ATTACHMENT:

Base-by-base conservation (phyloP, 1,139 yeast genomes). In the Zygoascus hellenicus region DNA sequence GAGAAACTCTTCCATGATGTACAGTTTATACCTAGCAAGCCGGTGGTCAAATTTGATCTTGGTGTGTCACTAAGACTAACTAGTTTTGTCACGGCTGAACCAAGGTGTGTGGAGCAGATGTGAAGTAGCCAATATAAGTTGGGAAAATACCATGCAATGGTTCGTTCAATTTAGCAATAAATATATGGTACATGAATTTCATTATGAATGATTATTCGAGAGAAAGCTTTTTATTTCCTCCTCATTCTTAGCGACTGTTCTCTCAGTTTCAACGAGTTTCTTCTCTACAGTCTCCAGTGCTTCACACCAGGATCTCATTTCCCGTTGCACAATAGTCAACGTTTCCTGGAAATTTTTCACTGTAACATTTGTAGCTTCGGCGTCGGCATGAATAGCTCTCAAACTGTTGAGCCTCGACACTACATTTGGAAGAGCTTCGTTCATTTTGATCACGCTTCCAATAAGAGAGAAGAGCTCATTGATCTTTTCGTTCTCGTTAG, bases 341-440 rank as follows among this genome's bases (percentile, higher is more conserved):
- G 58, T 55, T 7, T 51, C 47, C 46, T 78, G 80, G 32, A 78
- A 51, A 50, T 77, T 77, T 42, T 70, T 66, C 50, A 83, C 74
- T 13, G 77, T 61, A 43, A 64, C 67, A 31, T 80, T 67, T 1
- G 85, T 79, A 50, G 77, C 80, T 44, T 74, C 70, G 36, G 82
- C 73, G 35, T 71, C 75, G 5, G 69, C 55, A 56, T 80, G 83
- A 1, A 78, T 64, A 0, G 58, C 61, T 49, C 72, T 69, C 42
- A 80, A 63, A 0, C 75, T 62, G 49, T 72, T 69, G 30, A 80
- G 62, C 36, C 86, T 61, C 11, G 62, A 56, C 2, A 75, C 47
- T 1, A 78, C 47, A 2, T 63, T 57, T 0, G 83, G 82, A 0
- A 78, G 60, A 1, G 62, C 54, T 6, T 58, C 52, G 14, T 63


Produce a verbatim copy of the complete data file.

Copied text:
Base-by-base conservation (phyloP, 1,139 yeast genomes). In the Zygoascus hellenicus region DNA sequence GAGAAACTCTTCCATGATGTACAGTTTATACCTAGCAAGCCGGTGGTCAAATTTGATCTTGGTGTGTCACTAAGACTAACTAGTTTTGTCACGGCTGAACCAAGGTGTGTGGAGCAGATGTGAAGTAGCCAATATAAGTTGGGAAAATACCATGCAATGGTTCGTTCAATTTAGCAATAAATATATGGTACATGAATTTCATTATGAATGATTATTCGAGAGAAAGCTTTTTATTTCCTCCTCATTCTTAGCGACTGTTCTCTCAGTTTCAACGAGTTTCTTCTCTACAGTCTCCAGTGCTTCACACCAGGATCTCATTTCCCGTTGCACAATAGTCAACGTTTCCTGGAAATTTTTCACTGTAACATTTGTAGCTTCGGCGTCGGCATGAATAGCTCTCAAACTGTTGAGCCTCGACACTACATTTGGAAGAGCTTCGTTCATTTTGATCACGCTTCCAATAAGAGAGAAGAGCTCATTGATCTTTTCGTTCTCGTTAG, bases 341-440 rank as follows among this genome's bases (percentile, higher is more conserved):
- G 58, T 55, T 7, T 51, C 47, C 46, T 78, G 80, G 32, A 78
- A 51, A 50, T 77, T 77, T 42, T 70, T 66, C 50, A 83, C 74
- T 13, G 77, T 61, A 43, A 64, C 67, A 31, T 80, T 67, T 1
- G 85, T 79, A 50, G 77, C 80, T 44, T 74, C 70, G 36, G 82
- C 73, G 35, T 71, C 75, G 5, G 69, C 55, A 56, T 80, G 83
- A 1, A 78, T 64, A 0, G 58, C 61, T 49, C 72, T 69, C 42
- A 80, A 63, A 0, C 75, T 62, G 49, T 72, T 69, G 30, A 80
- G 62, C 36, C 86, T 61, C 11, G 62, A 56, C 2, A 75, C 47
- T 1, A 78, C 47, A 2, T 63, T 57, T 0, G 83, G 82, A 0
- A 78, G 60, A 1, G 62, C 54, T 6, T 58, C 52, G 14, T 63